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'Publishers wanted me to turn my mother into a man' - Tiffany McDaniel

Ohio author Tiffany McDaniel tells Sarah Gilmartin about the sexual abuse in her family that inspired her latest novel

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Too risky, too female’: Tiffany McDaniel 
wrote Betty when she was 18 and it was initially rejected by publishers. Photo by Jennifer McDaniel

Too risky, too female’: Tiffany McDaniel wrote Betty when she was 18 and it was initially rejected by publishers. Photo by Jennifer McDaniel

Betty by Tiffany McDaniel

Betty by Tiffany McDaniel

Strong: McDaniel's mother is the central character in Betty

Strong: McDaniel's mother is the central character in Betty

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Too risky, too female’: Tiffany McDaniel wrote Betty when she was 18 and it was initially rejected by publishers. Photo by Jennifer McDaniel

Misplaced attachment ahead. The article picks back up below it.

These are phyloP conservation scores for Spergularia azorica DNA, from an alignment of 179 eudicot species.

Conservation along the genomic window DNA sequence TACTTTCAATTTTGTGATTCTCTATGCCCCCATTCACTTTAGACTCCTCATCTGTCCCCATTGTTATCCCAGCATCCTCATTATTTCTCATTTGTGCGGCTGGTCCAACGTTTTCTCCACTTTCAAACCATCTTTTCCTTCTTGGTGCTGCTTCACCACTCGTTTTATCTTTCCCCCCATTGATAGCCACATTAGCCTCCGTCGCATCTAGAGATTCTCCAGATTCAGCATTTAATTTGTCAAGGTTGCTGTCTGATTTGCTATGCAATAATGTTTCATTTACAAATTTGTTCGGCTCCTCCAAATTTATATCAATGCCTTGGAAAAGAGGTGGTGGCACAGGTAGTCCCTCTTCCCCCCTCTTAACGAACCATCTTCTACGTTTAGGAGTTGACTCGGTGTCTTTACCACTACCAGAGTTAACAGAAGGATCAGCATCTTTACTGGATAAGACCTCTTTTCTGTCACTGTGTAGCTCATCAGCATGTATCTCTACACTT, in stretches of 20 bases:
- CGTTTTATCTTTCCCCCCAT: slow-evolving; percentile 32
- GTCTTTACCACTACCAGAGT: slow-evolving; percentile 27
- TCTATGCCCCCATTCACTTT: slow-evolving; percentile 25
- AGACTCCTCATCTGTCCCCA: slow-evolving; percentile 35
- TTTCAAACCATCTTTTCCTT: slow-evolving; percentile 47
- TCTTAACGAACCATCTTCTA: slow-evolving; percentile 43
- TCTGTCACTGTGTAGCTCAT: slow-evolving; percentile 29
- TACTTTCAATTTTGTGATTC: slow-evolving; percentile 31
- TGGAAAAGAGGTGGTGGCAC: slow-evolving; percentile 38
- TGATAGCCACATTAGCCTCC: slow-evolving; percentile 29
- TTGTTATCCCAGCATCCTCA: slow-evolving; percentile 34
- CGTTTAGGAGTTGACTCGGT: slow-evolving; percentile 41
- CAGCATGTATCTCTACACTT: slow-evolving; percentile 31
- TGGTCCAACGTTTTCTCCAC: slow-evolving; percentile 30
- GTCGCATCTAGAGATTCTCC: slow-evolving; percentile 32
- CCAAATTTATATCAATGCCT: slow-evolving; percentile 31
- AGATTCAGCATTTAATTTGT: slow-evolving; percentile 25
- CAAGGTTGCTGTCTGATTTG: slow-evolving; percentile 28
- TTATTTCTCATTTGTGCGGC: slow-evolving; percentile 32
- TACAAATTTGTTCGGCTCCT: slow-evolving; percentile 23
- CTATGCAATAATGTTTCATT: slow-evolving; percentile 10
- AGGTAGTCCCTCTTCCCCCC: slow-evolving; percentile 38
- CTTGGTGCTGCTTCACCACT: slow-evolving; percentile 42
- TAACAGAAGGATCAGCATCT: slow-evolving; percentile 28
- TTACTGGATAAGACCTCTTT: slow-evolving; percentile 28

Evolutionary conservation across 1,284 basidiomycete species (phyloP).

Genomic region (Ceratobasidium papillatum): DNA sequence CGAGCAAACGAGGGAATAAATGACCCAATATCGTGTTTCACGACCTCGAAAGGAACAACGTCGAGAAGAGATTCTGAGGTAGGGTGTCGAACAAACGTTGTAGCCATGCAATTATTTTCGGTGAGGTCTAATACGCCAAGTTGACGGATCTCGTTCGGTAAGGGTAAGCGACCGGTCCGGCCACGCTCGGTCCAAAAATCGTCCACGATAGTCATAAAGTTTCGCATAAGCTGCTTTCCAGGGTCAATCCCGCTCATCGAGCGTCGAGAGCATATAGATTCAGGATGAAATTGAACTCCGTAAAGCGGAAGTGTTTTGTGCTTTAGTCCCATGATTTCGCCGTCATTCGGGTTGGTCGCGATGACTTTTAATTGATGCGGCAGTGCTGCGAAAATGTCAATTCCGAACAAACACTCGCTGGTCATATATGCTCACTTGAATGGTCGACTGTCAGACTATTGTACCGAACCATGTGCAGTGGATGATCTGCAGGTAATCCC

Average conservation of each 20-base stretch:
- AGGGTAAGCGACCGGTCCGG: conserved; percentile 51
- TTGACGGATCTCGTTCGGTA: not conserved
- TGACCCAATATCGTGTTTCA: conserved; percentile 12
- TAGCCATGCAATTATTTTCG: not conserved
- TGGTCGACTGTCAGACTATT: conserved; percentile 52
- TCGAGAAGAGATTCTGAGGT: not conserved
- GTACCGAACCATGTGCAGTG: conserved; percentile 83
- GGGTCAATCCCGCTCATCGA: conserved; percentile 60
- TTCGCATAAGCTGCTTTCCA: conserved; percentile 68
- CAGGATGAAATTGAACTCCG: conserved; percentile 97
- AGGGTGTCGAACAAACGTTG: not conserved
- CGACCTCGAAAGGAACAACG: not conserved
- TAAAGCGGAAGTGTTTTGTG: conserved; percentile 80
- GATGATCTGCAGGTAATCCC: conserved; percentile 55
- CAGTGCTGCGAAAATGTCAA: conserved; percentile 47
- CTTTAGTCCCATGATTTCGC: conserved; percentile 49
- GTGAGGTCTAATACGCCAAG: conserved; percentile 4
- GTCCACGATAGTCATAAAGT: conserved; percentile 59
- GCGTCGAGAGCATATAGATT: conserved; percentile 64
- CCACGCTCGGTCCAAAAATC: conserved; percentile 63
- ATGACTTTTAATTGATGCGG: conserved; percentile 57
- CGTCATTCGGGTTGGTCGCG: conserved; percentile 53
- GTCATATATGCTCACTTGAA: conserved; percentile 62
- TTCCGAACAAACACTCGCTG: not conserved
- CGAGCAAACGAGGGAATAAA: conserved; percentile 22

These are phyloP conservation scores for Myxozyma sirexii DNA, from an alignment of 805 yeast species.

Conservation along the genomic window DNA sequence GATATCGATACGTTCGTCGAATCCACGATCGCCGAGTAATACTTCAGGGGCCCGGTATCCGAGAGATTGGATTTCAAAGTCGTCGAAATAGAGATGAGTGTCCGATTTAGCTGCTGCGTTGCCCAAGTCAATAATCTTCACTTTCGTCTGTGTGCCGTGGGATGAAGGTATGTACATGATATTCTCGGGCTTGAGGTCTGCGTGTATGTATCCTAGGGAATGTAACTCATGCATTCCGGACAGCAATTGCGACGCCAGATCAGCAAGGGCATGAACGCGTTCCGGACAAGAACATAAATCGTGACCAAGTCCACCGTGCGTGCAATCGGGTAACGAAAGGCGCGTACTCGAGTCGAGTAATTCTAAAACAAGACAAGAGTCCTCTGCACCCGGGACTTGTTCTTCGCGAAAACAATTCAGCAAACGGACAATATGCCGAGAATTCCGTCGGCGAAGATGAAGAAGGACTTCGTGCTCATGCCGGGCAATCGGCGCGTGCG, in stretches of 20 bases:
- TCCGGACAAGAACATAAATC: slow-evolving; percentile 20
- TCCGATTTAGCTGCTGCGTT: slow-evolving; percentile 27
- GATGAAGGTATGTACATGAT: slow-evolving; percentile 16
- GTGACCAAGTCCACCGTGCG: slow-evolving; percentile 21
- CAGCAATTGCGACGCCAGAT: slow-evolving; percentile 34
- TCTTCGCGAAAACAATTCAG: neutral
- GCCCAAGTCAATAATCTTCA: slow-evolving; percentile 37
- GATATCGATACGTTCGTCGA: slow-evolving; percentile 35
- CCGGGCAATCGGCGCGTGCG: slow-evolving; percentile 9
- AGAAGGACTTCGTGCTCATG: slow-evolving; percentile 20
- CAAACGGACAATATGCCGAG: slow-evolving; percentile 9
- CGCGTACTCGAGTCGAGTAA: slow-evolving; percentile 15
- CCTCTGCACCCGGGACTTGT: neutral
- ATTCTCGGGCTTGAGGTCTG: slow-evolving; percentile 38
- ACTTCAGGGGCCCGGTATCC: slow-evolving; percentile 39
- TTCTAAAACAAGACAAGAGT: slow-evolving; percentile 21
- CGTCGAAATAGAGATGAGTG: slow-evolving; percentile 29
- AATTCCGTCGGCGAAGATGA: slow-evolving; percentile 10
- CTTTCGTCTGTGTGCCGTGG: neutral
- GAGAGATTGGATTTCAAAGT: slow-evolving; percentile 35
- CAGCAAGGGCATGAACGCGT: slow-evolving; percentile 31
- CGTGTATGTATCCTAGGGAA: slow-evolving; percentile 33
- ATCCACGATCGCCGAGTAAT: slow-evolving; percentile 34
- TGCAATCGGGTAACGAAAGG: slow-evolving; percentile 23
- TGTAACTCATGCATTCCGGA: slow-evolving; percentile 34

There is a scene in Tiffany McDaniel's new novel Betty that stands out for its complex, nuanced portrayal of trauma. A mother, Alka, pins her nine-year-old daughter to a bed and re-enacts over the child's clothes the sensation of being raped by her father when she herself was a young girl. Reading the scene, we immediately identify with Betty, the book's narrator, as her damaged, depressed mother passes the legacy of abuse on to the next generation.

It comes as a surprise then, when speaking to McDaniel from her home in southern Ohio, that she has a far more generous view of her character's actions. "I see Alka as someone who has this past and really wants to tell it," she says. "Betty was the first person in her life that she actually told about her views. She didn't tell her husband or any of the older children. She singled Betty out because she felt that she was strong enough to withstand it and to hold it inside her."


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